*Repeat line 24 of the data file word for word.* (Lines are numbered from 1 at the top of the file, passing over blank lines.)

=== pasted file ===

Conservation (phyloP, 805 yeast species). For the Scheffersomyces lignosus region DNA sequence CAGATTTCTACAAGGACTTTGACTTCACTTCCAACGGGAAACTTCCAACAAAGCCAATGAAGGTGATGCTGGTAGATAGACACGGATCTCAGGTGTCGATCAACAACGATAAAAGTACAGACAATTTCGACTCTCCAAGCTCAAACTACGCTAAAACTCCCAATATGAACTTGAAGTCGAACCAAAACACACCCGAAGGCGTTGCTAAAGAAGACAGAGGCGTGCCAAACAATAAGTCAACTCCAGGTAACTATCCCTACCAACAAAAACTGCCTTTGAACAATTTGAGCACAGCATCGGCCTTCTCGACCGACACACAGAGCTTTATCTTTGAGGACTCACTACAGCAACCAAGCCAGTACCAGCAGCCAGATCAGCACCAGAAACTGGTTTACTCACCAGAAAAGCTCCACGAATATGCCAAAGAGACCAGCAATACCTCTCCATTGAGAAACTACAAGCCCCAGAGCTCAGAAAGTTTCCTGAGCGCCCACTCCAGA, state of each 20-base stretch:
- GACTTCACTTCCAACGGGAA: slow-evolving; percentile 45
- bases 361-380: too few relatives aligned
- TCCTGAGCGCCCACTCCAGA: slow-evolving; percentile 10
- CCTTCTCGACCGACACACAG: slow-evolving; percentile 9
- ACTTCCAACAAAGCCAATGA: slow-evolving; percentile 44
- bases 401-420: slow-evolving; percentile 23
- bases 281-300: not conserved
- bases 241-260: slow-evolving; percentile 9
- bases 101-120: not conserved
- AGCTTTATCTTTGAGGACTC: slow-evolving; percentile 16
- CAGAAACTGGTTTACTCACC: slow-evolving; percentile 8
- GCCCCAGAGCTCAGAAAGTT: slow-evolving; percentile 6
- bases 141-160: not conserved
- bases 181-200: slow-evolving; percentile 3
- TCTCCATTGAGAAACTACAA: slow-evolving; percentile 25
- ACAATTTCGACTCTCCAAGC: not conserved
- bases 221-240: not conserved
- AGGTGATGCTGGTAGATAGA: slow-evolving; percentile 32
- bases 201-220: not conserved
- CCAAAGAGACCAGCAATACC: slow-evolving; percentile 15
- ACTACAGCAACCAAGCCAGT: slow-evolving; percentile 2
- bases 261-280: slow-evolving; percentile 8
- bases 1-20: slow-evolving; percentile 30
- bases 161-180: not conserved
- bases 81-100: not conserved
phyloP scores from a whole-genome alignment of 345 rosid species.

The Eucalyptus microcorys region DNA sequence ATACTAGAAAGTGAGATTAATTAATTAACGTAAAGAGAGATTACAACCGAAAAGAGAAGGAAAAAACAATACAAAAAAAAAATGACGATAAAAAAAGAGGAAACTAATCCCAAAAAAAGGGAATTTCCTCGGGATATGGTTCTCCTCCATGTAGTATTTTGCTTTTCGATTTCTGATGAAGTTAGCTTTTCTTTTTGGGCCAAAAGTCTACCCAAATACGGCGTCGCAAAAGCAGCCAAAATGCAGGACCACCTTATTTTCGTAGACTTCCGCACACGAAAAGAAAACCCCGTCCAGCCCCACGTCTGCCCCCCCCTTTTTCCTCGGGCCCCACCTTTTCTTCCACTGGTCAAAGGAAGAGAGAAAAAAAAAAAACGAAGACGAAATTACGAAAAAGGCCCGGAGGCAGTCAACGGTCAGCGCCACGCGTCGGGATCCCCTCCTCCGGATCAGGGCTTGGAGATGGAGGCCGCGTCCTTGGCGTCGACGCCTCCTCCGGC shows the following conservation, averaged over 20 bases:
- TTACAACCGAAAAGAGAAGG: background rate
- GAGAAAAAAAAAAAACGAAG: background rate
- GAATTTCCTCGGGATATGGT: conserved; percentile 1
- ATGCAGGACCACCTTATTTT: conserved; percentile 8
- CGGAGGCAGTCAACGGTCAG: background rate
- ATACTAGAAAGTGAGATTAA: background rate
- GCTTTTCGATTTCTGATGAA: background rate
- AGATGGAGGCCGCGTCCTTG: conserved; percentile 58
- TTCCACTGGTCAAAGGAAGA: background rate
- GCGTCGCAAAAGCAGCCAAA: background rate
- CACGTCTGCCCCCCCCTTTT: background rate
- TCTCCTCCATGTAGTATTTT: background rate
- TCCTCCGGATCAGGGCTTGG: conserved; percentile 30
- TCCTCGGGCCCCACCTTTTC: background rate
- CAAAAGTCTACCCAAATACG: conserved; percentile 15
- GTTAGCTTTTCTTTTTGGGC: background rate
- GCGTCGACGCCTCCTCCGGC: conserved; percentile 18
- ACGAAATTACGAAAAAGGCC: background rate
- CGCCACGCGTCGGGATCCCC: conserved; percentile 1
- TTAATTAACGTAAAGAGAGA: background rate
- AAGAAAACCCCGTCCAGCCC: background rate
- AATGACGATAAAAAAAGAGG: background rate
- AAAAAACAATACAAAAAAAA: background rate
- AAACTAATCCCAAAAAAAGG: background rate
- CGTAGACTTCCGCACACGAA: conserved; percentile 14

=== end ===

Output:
- bases 1-20: slow-evolving; percentile 30